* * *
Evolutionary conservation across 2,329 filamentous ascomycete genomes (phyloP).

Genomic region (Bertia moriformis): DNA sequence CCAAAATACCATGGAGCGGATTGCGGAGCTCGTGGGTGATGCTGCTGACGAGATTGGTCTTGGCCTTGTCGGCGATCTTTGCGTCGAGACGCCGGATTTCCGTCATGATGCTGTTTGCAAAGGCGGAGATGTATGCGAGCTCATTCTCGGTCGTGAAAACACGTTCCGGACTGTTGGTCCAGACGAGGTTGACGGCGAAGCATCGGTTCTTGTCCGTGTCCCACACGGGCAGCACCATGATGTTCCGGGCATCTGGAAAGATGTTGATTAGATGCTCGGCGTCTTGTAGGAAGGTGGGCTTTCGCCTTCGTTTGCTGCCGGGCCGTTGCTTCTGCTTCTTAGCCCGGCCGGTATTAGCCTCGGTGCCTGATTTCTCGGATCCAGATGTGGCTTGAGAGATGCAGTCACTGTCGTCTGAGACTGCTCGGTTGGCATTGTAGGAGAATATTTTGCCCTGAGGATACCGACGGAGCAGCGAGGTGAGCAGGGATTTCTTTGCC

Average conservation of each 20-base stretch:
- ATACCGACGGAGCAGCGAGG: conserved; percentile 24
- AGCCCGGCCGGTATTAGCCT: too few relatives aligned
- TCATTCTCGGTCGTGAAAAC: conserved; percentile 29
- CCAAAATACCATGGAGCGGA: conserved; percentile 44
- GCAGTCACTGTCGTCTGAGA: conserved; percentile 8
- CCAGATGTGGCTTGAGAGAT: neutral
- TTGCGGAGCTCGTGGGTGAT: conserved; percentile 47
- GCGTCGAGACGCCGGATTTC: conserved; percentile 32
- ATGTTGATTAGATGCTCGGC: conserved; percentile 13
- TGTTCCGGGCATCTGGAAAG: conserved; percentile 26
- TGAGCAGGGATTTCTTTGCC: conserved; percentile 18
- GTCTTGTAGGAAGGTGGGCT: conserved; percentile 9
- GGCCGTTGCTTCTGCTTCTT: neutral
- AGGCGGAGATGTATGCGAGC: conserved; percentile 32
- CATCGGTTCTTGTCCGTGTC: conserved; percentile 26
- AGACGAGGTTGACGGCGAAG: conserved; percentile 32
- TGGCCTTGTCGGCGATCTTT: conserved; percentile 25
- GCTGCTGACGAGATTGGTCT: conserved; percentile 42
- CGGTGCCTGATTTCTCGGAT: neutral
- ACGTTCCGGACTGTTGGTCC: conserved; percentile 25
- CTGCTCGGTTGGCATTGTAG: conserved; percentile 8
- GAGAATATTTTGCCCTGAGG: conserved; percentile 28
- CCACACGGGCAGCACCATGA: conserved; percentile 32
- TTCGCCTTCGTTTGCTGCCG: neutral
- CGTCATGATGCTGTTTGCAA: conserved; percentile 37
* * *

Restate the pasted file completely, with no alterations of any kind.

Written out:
Evolutionary conservation across 2,329 filamentous ascomycete genomes (phyloP).

Genomic region (Bertia moriformis): DNA sequence CCAAAATACCATGGAGCGGATTGCGGAGCTCGTGGGTGATGCTGCTGACGAGATTGGTCTTGGCCTTGTCGGCGATCTTTGCGTCGAGACGCCGGATTTCCGTCATGATGCTGTTTGCAAAGGCGGAGATGTATGCGAGCTCATTCTCGGTCGTGAAAACACGTTCCGGACTGTTGGTCCAGACGAGGTTGACGGCGAAGCATCGGTTCTTGTCCGTGTCCCACACGGGCAGCACCATGATGTTCCGGGCATCTGGAAAGATGTTGATTAGATGCTCGGCGTCTTGTAGGAAGGTGGGCTTTCGCCTTCGTTTGCTGCCGGGCCGTTGCTTCTGCTTCTTAGCCCGGCCGGTATTAGCCTCGGTGCCTGATTTCTCGGATCCAGATGTGGCTTGAGAGATGCAGTCACTGTCGTCTGAGACTGCTCGGTTGGCATTGTAGGAGAATATTTTGCCCTGAGGATACCGACGGAGCAGCGAGGTGAGCAGGGATTTCTTTGCC

Average conservation of each 20-base stretch:
- ATACCGACGGAGCAGCGAGG: conserved; percentile 24
- AGCCCGGCCGGTATTAGCCT: too few relatives aligned
- TCATTCTCGGTCGTGAAAAC: conserved; percentile 29
- CCAAAATACCATGGAGCGGA: conserved; percentile 44
- GCAGTCACTGTCGTCTGAGA: conserved; percentile 8
- CCAGATGTGGCTTGAGAGAT: neutral
- TTGCGGAGCTCGTGGGTGAT: conserved; percentile 47
- GCGTCGAGACGCCGGATTTC: conserved; percentile 32
- ATGTTGATTAGATGCTCGGC: conserved; percentile 13
- TGTTCCGGGCATCTGGAAAG: conserved; percentile 26
- TGAGCAGGGATTTCTTTGCC: conserved; percentile 18
- GTCTTGTAGGAAGGTGGGCT: conserved; percentile 9
- GGCCGTTGCTTCTGCTTCTT: neutral
- AGGCGGAGATGTATGCGAGC: conserved; percentile 32
- CATCGGTTCTTGTCCGTGTC: conserved; percentile 26
- AGACGAGGTTGACGGCGAAG: conserved; percentile 32
- TGGCCTTGTCGGCGATCTTT: conserved; percentile 25
- GCTGCTGACGAGATTGGTCT: conserved; percentile 42
- CGGTGCCTGATTTCTCGGAT: neutral
- ACGTTCCGGACTGTTGGTCC: conserved; percentile 25
- CTGCTCGGTTGGCATTGTAG: conserved; percentile 8
- GAGAATATTTTGCCCTGAGG: conserved; percentile 28
- CCACACGGGCAGCACCATGA: conserved; percentile 32
- TTCGCCTTCGTTTGCTGCCG: neutral
- CGTCATGATGCTGTTTGCAA: conserved; percentile 37